The bxn gene, conferring tolerance to oxynil compounds, was isolated from the bacterium Klebsiella pneumoniae subspecies ozaenae and codes for the enzyme nitrilase, which hydrolyses ioxynil and bromoxynil into non-toxic compounds. The nitrilase enzyme in cotton lines 31807 and 31808 is a bacterial version of an enzyme that is widespread in nature, found in monocot plants such as corn, wheat and barley.

The transgenic cotton lines 31807 and 31808 were field tested in the United States. Based on data from these trials it was concluded that the transformed cotton lines 31807 and 31808 did not exhibit weedy characteristics and had no effect on non-target organisms or the general environment. The transformed lines were not expected to impact on threatened or endangered species.

Cotton plants are primarily self-pollinating, but insects, especially bumblebees and honeybees, also distribute cotton pollen. Cotton can cross-pollinate with compatible species including G. hirsutum (wild or under cultivation), G. barbadense (cultivated Pima cotton), and G. tomentosum. Overall, the probability of gene transfer to wild species in unmanaged ecosystems is low due to the relatively isolated distribution of Gossypium species, different breeding systems, and genome incompatibility. Assuming proximity, synchronicity of flowering and availability of insects, transgenic cotton lines 31087 and 31808 may freely hybridize with other G. hirsutum varieties.

Regulatory authorities in the United States have mandatory requirements for developers of Bt cotton to implement specific Insect Resistant Management (IRM) Programs. The potential for Bt-resistant insect populations to develop increases as acreages planted with transgenic Bt cotton hybrids expand. Hence, these IRM programs are designed to reduce this potential and prolong the effectiveness of plant-expressed Bt toxins, and the microbial Bt spray formulations that contain these same toxins.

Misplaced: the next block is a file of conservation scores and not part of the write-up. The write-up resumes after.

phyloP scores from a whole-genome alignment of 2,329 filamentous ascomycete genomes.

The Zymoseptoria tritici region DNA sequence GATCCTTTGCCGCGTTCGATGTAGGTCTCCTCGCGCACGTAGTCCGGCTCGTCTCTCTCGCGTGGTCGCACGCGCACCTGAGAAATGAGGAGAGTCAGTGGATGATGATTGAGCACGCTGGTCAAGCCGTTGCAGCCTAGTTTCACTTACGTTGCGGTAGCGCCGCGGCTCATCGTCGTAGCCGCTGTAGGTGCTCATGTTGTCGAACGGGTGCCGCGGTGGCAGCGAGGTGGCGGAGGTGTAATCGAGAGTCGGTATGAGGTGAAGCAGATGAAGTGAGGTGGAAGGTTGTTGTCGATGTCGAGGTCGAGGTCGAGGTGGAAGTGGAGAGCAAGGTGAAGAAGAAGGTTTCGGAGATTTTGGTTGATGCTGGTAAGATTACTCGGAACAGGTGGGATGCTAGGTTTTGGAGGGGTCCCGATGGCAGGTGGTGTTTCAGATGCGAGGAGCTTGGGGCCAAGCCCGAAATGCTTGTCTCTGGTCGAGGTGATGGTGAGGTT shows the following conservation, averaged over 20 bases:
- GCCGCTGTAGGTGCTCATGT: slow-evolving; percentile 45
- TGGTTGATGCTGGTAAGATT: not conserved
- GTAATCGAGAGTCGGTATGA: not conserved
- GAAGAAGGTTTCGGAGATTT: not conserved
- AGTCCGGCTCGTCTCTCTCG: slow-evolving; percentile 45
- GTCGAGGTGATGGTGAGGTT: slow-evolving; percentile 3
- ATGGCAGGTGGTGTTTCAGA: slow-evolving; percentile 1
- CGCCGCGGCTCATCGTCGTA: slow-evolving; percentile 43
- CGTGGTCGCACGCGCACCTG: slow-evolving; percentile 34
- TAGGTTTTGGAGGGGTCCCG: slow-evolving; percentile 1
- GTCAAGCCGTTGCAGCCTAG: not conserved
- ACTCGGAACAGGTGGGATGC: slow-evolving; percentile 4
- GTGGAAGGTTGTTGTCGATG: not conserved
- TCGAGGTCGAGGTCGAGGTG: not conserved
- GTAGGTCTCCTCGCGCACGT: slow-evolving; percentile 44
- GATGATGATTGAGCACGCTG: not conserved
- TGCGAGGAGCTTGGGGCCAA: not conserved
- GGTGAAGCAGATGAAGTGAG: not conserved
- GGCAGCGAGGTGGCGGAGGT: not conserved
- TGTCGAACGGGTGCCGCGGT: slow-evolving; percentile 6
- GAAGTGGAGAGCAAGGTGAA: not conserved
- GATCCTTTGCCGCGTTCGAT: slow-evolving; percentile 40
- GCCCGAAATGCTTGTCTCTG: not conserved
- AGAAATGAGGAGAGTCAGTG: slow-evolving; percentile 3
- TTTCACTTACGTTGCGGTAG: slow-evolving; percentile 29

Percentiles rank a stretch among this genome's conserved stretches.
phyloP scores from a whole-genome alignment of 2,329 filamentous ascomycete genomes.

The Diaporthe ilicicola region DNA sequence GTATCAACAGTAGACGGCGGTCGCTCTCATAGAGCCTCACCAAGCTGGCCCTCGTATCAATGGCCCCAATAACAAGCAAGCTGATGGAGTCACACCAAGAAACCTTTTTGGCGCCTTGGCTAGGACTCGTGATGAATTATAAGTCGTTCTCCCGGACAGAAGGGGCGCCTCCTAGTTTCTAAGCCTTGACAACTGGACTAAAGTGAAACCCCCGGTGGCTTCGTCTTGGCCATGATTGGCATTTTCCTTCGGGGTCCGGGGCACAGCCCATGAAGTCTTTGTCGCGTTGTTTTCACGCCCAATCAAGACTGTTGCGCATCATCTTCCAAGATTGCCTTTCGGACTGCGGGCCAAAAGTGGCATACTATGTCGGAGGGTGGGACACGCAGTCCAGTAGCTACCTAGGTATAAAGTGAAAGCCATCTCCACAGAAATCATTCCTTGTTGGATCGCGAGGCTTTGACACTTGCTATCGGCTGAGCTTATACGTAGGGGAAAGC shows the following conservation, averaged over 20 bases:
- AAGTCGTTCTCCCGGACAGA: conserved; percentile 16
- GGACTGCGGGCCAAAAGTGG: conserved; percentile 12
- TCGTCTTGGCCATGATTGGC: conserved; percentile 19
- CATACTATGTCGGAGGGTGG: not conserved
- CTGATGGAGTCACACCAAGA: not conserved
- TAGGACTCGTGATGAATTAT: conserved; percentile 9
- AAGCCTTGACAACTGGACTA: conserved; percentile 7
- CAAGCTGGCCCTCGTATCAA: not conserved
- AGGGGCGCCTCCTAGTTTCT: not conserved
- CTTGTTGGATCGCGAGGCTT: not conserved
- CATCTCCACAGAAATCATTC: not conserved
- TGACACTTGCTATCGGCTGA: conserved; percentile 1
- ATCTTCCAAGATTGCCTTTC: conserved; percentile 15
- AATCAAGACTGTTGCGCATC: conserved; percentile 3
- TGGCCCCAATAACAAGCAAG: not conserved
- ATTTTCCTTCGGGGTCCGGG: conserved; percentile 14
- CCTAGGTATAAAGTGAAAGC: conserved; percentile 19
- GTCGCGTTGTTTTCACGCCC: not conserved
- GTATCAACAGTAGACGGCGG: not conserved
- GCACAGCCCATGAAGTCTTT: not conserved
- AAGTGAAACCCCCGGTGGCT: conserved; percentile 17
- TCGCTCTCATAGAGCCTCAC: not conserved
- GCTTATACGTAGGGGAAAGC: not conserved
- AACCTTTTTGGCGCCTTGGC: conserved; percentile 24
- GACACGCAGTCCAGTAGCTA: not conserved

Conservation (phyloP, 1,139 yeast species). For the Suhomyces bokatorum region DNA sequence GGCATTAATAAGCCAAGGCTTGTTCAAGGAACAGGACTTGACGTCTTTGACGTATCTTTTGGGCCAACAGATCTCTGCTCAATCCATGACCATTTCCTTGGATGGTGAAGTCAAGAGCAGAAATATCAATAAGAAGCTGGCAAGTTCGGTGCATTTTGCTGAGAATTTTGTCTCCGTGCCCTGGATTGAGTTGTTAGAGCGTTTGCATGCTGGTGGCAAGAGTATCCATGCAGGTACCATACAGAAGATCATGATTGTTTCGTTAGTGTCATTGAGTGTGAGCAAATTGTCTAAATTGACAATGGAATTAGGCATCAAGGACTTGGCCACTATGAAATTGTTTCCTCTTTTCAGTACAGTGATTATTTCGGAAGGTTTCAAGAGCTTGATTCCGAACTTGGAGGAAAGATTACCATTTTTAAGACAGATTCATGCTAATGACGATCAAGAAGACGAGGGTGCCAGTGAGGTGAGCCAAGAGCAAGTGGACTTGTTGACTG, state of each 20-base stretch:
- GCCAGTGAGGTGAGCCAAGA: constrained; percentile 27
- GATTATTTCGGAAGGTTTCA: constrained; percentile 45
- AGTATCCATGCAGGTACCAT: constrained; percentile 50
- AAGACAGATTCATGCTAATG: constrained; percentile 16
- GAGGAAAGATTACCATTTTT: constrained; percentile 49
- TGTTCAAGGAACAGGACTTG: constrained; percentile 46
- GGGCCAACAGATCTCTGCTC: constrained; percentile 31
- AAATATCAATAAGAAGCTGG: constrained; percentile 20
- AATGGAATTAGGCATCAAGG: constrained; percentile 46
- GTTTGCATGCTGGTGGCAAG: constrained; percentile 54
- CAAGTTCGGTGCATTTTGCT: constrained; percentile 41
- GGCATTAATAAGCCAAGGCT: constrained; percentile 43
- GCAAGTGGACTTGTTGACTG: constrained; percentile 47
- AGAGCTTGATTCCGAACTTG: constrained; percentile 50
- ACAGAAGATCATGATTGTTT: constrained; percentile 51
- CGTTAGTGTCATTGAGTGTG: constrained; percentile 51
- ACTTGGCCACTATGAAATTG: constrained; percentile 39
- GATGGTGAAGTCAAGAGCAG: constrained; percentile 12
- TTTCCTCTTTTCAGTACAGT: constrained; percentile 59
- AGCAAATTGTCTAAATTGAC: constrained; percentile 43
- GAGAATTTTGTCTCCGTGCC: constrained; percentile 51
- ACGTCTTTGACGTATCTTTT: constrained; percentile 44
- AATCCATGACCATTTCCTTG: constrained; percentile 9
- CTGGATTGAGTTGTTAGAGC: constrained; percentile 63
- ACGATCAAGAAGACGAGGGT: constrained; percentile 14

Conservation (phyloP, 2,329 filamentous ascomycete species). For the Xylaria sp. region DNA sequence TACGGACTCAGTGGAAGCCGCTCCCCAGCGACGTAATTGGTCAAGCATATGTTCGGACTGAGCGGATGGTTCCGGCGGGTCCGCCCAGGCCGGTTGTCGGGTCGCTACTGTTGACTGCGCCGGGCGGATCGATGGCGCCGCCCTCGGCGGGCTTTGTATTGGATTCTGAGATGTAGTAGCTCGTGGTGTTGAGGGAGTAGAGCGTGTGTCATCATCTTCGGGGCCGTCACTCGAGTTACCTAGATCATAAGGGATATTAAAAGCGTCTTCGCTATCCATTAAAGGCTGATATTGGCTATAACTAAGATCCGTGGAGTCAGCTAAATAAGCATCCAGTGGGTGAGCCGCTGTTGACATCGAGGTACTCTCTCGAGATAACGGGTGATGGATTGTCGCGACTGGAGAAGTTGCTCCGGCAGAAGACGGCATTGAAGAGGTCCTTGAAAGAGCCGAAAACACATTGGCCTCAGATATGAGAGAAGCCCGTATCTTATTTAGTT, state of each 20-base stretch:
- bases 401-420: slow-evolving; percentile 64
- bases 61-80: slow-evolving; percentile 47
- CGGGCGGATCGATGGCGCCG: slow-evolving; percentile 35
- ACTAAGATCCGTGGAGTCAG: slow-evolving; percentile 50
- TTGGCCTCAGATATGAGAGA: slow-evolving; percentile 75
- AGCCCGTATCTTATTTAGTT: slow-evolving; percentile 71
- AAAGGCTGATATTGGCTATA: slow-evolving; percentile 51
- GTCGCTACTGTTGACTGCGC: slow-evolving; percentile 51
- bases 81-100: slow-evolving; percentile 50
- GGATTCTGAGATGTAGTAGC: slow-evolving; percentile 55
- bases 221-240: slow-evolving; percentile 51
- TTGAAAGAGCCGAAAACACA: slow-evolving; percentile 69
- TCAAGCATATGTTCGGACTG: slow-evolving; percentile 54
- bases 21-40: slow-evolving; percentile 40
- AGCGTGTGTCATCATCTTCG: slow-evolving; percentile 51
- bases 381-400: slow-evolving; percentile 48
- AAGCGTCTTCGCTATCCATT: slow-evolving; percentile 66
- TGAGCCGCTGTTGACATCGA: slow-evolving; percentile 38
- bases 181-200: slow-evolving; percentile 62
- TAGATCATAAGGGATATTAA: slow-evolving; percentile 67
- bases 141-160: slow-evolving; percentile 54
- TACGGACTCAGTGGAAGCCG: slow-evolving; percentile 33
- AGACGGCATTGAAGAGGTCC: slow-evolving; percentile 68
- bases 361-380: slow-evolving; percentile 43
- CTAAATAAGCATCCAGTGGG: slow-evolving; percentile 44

Human consumption of cotton products is limited to refined cottonseed oil and cellulose from processed linters of cottonseed. Processed linters are essentially pure cellulose, and are subjected to heat and solvent treatment that would be expected to remove and destroy DNA. It is generally accepted that the refined oil does not contain protein as the refining process includes heat, solvent and alkali treatments that would remove and destroy any DNA and protein present. The refined cottonseed oil from the transgenic lines was tested for the presence of the nitrilase and Cry1Ac proteins, which were undetectable. It was concluded that there was little potential for human dietary exposure to the novel proteins expressed in these transgenic cotton lines.

Compositional comparison of cottonseed oil, cottonseed and meal from lines 31807 and 31808 was made to the same materials from commercial non-transgenic cotton. Parameters measured included proximate analysis (moisture, crude fat/oil, protein, and ash) of cottonseed meal; fibre analysis (crude fibre, acid detergent, and neutral detergent fibres) of cottonseed; fatty acid composition of refined cottonseed oil; and amino acid profiles of cottonseed meal. No significant differences between the transgenic lines and the traditionally bred lines were observed for any of these parameters. It was also determined that the transgenic cotton contained levels of gossypol and cyclopropenoid fatty acids, toxic substances naturally found in cotton, within the normal range of variation reported for conventional cotton cultivars.

Refined cottonseed oil and cellulose from linters are devoid of protein and, given that most allergens are proteins, their consumption is unlikely to result in an allergic reaction. The potential for cottonseed oil or linters from 31807 or 31808 cotton to constitute a source of allergens is therefore extremely low. The presence of the nitrilase protein in monocot food sources such as corn and barley further supported the conclusion that the nitrilase enzyme posed little risk of toxicity. It was concluded that the nitrilase and Cry1Ac proteins, and thus 31807 and 31808 cotton, possessed little or no potential for allergenicity or toxicity.

Links to Further Information Expand

Health Canada Novel Foods U.S.Department of Agriculture, Animal and Plant Health Inspection Service US Food and Drug Administration USDA-APHIS Environmental Assessment

This record was last modified on Tuesday, February 24, 2015